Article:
Secularists have a strictly materialistic & mechanistic view of human nature and because of this they utterly fail to account for man’s religious nature which they will never eradicate nor will they understand with the methods of the sciences. For most of human history people have had the desire to worship. This is certainly not to say that all religions are the same or that they are all equally true, but merely to point out that the desire to worship and the desire for transcendence is part of what it means to be truly human.[6] Secularism just doesn’t get it! The ultimate question is which religion is true? Which religion corresponds to reality? If the laws of logic apply to all of reality then they apply to religious claims as well. Only one can be true.

(3). Faith in science (Will “science” solve our problems?)

“Science” is touted by many today as the only true view of reality and an inoculation against the claims of religious masses who still live in ignorance & stupidity. These are the ones who still believe that “science” will answer all of our burning questions and solve all of humanity’s problems. But lest we forget, we have the 20th Century as a guide. It is intimately familiar to us. We have lived through much of it. It is analogous to all of human history because of the simple fact that human nature remains the same and many are still trusting that “science” and the scientific worldview is the way forward.

Why are things not improving now in the first decade of the 21st Century – the most well-informed, well-educated and scientifically minded centuries to date?

Surely the sciences and technology have brought us much good (curing diseases, saving lives, etc…), but they are ill-equipped to solve our greatest problems which are spiritual & moral in nature.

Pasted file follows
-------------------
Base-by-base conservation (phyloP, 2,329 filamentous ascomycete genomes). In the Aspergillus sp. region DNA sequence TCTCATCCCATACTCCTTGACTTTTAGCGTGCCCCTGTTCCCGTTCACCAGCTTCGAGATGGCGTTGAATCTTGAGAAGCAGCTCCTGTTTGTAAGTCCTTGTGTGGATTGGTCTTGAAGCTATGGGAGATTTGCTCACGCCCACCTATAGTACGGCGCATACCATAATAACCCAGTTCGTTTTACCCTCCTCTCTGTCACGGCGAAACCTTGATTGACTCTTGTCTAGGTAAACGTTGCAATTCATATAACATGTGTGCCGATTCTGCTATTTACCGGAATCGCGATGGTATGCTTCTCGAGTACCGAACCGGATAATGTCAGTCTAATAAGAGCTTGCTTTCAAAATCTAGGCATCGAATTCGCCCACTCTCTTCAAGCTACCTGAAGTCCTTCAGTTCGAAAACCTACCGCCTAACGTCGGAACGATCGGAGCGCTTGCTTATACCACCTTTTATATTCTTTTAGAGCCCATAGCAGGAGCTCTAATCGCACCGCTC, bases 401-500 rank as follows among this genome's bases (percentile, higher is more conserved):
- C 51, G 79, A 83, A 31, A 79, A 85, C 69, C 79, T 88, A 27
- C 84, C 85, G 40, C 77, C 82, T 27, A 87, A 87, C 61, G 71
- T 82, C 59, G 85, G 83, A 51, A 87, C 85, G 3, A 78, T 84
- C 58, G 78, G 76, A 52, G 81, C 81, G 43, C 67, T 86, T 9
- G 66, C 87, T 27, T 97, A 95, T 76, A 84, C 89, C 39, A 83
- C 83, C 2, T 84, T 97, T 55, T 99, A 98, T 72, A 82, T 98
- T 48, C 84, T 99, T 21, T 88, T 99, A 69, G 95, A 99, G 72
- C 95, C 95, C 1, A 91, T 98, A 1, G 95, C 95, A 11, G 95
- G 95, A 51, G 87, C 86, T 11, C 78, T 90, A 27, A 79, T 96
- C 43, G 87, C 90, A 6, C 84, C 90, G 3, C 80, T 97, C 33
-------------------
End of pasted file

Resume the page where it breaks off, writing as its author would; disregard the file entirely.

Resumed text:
Many critics will surely point to religious extremism and the turmoil happening in the Middle East as the prime example that “religion” is at the core of the world’s problems. They fail, however, to make vital distinctions between contradictory religious truth claims (especially in the Theistic religions of Judaism, Islam & Christianity). Yet it is only in the religion of Christianity – whose message is the reconciliation of fallen humanity (made in God’s image) to the Creator by the God-Man, Jesus Christ who died on a cross for the sins of the world – that there is hope for the future.

There simply is no unity, order or peace apart from Him.


[1] Carroll Quigley, Tragedy and Hope: A History of the World in Our Time (New York: Macmillan Publishing, 1966), pp. 24-5.

[2] And of course, WW2 ended with the dropping of the atomic bomb on the Japanese cities of Hiroshima and Nagasaki in 1945.

[3] John Garth, Tolkein and the Great War: The Threshold of Middle-earth (Boston: Houghton Mifflin Company, 2003), xiii.

[4] Summary of Quigley, p. 24.

[5] One of the latest is Sam Harris’s, The Moral Landscape: How Science Can Determine Human Values (New York: The Free Press, 2010).

[6] For an excellent study on the relationship between science and human nature I strongly recommend Brendan Purcell’s excellent work, From Big Bang to Big Mystery: Human Origins in the Light of Creation and Evolution (Hyde Park, New York: New York City Press, 2012).

A Not So Bright Future: Technology, Atheism & the Death of Man

Friedrich Nietzsche 1844-1900

Friedrich Nietzsche 1844-1900

It is widely believed that the German philosopher Friedrich Nietzsche ushered in the twentieth century with his famous phrase, “God is dead…”[1] Nietzsche himself died in 1900. Obviously atheism didn’t start in the twentieth century with Nietzsche. In fact, he was the culmination (the pinnacle) of a long line of thinkers which reached back into the sixteenth and seventeenth centuries.[2] The European Enlightenment promised grand and wonderful things when human reason finally divorced itself from the shackles of faith.[3] Using the newly found tools of the “scientific method,” (via Bacon & Spinoza); a humanistic morality which was becoming increasingly devoid of God (via Nietzsche); and the burgeoning industrial revolution with its new technologies, the twentieth century was set take mankind to new heights never before dreamt of – a utopia of sorts. Some who were wise, however, could see that “wicked things were written on the sky.”[4] The next century (the 20th) would either be wonderful or it would be a nightmare. Enter H.G. Wells novel, A Modern Utopia (1905), the book which inspired Aldous Huxley’s vision of the future in Brave New World (1932), and later, George Orwell’s Nineteen Eighty Four (1949).

Both of these novels predicted a future in which mankind would be destroyed either by external oppression by a despot using technology (the big-brother of Orwell), or through technologies which would make us lazy and undo our capacity to think (Huxley).[5] In both instances, technology would somehow be used to lead to our undoing.